Capitalist economies typically experience cycles of rapid growth followed by slower growth or stagnation. Economists define depressions as periods when the output of the economy shrinks for a significant period of time rather than grows. The factors of production - workers, workplaces, machinery and land - are no longer fully employed. Depressions are crises of capitalism. Because cities are concentrated sites of production, with factories, offices and retail establishments in close proximity to each other, the impact of a depression is also concentrated. Melbourne was a creation of international capitalism, founded to facilitate trade in food and raw materials between Australia and Britain, so whenever the economic system faltered badly the city suffered severely.
Melbourne has experienced two great depressions. Following hard on the heels of the speculative land boom, the depression of the 1890s was deeper and lasted longer in Australia than elsewhere in the world and Melbourne was its epicentre. As the inflow of foreign funds that had previously underpinned expansion dried up, companies and governments stopped building housing, roads and railways and the economy contracted swiftly and savagely. A loss of confidence in many minor financial institutions led to their failure. This developed into a run on the major banks, most of which were forced to close their doors for a time in 1893 in what was Melbourne's worst-ever bank and financial crisis. This financial collapse deepened the economic crisis. The only major public work for which finance could be found was the building of the city's much-needed underground sewerage system, which only created a few thousand jobs. By 1893, 28% of trade unionists were unemployed but probably more than a third of Melbourne's breadwinners were without work. In an economy dependent on wage-earning, disruptions of this magnitude were bound to have a traumatic impact. There was no poor law in Victoria so the destitute turned to private charities that were soon overwhelmed by the magnitude of the disaster. Families without wages found difficulty paying rent or making mortgage repayments. Building societies and banks became unwilling landlords on a massive scale as they repossessed houses from defaulters, with one in 10 of Melbourne's houses falling into their hands. The metropolitan population declined for some years after many unemployed left for the new goldfields in Coolgardie and Kalgoorlie.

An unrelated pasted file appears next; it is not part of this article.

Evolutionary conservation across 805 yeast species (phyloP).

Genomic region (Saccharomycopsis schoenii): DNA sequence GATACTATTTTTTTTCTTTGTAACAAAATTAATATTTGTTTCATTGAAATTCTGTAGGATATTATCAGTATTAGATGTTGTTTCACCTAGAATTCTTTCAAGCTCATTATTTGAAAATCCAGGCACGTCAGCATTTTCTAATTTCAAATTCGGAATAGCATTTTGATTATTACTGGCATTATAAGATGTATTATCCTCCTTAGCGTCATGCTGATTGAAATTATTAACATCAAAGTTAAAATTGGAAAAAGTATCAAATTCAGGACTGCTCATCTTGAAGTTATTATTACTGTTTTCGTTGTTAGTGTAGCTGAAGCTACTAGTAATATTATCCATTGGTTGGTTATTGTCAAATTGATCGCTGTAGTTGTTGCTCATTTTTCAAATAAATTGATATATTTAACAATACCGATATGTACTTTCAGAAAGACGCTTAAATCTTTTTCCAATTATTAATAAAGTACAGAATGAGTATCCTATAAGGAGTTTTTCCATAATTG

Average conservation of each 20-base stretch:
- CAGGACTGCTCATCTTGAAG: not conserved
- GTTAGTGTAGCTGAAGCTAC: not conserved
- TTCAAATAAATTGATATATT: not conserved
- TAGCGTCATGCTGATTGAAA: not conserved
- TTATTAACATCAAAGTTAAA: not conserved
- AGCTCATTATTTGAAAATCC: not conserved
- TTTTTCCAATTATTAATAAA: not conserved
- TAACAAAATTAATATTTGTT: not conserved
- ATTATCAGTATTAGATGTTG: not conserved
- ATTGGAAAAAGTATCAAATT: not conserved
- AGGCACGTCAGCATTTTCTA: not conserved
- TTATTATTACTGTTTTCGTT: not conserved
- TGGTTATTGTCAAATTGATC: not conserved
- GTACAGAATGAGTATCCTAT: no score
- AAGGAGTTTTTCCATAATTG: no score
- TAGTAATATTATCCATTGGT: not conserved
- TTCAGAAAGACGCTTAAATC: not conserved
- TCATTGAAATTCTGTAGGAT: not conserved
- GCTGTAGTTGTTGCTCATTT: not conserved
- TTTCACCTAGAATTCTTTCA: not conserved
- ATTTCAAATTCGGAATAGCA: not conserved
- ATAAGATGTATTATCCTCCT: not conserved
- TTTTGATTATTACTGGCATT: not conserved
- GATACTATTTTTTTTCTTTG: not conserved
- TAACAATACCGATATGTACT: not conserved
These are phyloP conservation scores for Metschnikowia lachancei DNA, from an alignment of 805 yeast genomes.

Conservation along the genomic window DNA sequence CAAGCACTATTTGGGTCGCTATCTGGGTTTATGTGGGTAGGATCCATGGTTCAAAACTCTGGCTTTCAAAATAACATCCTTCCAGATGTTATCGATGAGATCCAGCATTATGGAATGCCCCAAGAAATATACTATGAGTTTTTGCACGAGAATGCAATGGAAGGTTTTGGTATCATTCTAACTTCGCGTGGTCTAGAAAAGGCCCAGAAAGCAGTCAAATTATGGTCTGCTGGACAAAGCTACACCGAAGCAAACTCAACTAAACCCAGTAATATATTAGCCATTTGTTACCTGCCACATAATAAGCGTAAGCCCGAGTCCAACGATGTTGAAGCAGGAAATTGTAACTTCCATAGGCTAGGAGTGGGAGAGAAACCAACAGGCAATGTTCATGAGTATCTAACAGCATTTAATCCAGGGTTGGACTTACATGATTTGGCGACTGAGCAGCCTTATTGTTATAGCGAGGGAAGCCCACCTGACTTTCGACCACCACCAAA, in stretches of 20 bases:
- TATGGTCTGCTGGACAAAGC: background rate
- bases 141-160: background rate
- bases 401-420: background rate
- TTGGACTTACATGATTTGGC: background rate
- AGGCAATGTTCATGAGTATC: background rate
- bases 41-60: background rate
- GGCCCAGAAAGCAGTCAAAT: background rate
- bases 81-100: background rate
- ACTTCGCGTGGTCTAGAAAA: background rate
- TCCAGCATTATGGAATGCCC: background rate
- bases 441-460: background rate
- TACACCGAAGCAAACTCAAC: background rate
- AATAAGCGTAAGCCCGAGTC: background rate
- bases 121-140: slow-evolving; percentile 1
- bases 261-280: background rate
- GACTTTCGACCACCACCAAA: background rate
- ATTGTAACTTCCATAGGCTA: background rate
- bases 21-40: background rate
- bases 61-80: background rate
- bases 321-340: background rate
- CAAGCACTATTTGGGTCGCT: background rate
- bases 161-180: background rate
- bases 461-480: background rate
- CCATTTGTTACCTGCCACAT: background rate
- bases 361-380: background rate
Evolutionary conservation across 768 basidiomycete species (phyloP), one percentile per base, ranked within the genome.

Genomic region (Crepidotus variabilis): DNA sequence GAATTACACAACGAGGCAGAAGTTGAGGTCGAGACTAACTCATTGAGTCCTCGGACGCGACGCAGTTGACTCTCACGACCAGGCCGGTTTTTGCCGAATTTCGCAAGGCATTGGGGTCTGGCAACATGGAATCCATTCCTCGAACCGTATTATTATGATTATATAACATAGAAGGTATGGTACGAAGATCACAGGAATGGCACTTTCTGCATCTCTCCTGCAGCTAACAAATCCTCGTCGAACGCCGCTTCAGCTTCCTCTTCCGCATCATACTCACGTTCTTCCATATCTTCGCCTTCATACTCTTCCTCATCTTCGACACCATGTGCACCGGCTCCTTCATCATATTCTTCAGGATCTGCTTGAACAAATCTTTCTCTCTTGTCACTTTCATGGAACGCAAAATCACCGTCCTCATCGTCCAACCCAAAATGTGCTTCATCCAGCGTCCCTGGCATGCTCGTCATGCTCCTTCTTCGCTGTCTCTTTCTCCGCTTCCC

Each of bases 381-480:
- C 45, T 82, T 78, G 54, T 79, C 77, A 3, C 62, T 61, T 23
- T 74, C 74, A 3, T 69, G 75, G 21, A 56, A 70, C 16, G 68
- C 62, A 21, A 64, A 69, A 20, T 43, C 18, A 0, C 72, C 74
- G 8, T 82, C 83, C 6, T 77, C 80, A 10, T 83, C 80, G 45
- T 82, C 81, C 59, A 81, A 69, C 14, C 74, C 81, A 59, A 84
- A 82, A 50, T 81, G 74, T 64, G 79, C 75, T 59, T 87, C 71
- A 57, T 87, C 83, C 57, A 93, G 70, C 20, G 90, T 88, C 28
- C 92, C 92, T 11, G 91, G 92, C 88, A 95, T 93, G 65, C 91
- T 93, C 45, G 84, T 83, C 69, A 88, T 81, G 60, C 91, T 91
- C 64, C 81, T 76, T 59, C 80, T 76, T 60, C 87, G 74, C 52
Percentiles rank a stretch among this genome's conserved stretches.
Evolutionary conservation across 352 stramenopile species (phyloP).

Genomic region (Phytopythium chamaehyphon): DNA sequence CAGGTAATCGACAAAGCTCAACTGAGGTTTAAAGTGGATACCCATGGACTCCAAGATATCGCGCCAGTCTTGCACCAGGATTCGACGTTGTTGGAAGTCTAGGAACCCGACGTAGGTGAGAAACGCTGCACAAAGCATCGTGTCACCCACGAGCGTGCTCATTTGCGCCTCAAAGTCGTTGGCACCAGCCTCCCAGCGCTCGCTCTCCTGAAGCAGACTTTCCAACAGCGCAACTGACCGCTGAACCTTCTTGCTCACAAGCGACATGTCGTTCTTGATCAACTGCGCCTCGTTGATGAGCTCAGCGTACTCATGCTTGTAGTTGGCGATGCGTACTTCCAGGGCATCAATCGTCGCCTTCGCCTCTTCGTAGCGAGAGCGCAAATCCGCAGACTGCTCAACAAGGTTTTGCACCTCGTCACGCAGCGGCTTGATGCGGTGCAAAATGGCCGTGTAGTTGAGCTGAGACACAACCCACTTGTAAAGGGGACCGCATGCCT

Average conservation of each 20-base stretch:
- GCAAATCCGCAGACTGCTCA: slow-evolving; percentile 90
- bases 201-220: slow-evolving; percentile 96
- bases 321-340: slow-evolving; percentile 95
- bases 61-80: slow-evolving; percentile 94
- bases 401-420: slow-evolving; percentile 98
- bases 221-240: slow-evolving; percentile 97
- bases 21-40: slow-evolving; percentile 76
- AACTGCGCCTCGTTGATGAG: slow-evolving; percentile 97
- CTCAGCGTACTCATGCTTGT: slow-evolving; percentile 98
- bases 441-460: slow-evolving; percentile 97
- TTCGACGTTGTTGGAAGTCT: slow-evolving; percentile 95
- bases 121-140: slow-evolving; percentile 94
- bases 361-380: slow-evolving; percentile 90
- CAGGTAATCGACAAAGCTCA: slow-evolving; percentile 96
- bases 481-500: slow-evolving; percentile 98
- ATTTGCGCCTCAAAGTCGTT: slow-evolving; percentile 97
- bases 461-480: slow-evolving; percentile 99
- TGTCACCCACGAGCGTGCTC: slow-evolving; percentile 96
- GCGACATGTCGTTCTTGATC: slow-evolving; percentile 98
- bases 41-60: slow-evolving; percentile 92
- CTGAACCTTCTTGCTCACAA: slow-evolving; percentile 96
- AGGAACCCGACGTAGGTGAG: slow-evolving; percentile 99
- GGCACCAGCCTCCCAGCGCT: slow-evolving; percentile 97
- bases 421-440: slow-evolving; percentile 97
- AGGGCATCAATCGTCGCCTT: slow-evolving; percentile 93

The horrors of the depression seemed worse to many contemporaries because it followed so closely the optimism and the excesses of the land boom. Some believed this to be divine retribution and recoiled from what they saw as the excesses of urban life. A more practical outcome was an increased concern for low-paid workers. With the power of the unions largely destroyed, there was an increasing willingness to look to legislative solutions to alleviate distress. In some of the lower paid industries wages boards were established to set minimum wages on the basis of need rather than the ability of an industry to pay.